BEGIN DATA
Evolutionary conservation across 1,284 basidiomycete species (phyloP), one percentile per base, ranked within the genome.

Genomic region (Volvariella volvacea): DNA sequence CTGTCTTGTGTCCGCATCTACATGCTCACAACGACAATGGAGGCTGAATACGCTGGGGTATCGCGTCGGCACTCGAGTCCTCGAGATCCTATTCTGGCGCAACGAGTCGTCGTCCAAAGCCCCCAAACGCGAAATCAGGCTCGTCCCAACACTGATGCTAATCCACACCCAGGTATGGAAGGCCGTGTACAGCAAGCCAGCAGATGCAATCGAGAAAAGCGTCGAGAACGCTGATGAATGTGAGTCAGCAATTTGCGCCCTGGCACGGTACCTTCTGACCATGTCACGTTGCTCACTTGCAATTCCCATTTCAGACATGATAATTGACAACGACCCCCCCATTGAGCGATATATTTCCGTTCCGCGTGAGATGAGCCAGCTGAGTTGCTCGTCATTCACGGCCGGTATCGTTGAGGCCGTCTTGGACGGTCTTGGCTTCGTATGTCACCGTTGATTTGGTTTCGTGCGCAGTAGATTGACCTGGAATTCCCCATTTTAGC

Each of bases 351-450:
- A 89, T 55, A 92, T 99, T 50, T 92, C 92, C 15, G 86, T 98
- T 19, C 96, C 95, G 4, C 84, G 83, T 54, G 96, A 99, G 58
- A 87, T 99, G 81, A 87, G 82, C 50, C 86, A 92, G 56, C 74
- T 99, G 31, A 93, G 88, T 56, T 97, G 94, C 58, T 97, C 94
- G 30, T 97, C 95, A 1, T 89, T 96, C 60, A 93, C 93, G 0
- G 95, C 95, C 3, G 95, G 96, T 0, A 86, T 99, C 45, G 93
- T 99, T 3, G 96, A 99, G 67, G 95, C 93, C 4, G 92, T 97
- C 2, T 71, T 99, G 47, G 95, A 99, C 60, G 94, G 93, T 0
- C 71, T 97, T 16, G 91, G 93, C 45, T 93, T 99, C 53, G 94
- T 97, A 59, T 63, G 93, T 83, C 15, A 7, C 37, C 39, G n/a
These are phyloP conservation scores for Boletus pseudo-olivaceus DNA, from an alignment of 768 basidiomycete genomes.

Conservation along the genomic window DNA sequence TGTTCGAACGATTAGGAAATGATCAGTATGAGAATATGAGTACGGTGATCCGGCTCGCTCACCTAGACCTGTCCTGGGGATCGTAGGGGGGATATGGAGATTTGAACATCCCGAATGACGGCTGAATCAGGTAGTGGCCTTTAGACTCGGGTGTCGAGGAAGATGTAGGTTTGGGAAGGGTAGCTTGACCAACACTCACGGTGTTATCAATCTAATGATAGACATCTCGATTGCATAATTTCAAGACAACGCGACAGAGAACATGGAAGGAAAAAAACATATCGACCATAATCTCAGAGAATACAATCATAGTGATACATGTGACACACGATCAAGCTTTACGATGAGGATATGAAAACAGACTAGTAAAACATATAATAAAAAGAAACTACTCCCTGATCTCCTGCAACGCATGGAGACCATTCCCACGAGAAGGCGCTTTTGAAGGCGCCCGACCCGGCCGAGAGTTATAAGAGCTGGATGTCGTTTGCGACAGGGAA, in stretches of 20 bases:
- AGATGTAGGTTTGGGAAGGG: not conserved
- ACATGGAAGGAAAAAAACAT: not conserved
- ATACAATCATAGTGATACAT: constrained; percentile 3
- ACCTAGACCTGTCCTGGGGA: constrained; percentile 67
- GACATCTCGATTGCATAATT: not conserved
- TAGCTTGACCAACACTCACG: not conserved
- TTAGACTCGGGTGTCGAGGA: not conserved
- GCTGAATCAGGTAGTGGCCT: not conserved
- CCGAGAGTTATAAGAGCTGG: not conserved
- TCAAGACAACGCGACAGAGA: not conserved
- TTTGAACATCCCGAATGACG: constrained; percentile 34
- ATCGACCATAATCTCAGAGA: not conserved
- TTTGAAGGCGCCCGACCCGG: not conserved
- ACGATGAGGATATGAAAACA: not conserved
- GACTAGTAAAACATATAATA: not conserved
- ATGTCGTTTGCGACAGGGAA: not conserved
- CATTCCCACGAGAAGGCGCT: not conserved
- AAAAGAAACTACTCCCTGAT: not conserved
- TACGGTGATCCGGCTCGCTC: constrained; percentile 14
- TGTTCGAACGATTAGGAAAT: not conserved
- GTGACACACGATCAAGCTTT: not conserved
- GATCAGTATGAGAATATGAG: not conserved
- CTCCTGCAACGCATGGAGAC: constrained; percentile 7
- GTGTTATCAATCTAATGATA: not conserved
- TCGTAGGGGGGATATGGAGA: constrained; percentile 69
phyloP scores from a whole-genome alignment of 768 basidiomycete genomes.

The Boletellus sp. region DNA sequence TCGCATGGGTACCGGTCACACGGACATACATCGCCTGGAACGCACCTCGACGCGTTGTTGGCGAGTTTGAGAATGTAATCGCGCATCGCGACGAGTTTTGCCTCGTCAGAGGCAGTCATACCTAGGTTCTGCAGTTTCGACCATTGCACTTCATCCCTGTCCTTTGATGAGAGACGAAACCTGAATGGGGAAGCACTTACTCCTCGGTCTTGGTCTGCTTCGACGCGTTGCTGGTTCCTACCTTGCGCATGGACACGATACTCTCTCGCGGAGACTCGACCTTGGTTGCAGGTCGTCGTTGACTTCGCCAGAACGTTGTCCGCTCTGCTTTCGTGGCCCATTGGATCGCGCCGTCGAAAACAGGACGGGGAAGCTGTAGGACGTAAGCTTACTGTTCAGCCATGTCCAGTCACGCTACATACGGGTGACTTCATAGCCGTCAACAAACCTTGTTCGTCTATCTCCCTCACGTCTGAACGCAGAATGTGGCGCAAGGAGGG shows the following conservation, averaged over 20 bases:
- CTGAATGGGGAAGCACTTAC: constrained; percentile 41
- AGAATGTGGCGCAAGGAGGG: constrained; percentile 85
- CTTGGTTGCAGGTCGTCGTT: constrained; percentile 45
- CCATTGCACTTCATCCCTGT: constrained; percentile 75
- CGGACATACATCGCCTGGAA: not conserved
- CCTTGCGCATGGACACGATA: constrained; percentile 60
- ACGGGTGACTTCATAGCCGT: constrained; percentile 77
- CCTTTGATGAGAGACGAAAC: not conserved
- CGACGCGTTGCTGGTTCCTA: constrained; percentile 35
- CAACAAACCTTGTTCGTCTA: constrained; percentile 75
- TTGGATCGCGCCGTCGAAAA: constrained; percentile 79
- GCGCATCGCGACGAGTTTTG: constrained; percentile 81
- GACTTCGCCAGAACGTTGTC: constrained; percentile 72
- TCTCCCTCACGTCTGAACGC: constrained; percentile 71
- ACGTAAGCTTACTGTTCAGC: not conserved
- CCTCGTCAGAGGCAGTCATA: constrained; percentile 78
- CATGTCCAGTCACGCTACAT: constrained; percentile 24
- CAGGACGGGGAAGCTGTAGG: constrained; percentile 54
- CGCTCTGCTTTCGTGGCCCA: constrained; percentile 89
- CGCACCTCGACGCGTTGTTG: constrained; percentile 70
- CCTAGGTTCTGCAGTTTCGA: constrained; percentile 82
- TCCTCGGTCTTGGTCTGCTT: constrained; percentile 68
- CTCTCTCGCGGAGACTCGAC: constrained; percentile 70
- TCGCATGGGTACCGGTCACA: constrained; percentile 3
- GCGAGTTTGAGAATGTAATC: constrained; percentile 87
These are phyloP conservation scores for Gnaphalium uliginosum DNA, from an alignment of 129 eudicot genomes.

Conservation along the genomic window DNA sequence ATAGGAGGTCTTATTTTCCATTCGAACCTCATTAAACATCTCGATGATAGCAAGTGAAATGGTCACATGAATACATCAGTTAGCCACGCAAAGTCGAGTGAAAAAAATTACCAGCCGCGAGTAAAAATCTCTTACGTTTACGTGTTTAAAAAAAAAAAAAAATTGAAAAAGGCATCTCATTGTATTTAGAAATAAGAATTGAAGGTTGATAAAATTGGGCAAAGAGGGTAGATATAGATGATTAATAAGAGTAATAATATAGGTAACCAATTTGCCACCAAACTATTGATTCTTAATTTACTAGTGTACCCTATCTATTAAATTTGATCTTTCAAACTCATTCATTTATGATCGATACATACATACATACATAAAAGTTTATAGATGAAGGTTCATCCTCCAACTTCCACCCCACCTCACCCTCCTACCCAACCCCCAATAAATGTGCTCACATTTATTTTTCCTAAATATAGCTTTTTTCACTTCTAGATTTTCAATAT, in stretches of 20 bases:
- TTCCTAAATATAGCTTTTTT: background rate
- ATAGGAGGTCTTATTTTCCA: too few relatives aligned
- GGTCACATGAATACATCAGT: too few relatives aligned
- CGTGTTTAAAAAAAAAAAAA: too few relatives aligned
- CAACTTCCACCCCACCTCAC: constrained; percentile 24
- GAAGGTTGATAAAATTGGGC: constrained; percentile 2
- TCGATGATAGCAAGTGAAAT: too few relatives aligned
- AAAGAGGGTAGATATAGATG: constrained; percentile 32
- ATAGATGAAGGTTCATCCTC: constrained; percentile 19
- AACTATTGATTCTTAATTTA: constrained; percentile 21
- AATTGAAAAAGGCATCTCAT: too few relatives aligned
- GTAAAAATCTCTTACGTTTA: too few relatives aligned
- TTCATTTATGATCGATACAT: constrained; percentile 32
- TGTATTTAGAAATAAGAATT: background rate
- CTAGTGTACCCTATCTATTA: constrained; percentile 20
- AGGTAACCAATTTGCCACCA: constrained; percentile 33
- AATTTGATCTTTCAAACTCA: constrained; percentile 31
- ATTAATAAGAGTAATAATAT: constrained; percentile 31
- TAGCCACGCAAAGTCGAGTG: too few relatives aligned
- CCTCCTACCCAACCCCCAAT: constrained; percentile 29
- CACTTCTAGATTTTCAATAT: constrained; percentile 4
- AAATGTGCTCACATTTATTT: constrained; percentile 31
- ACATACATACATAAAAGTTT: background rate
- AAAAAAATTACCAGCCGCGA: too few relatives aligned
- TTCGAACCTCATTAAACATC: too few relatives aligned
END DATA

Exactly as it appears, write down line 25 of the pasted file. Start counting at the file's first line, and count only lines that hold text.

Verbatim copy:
- TCAAGACAACGCGACAGAGA: not conserved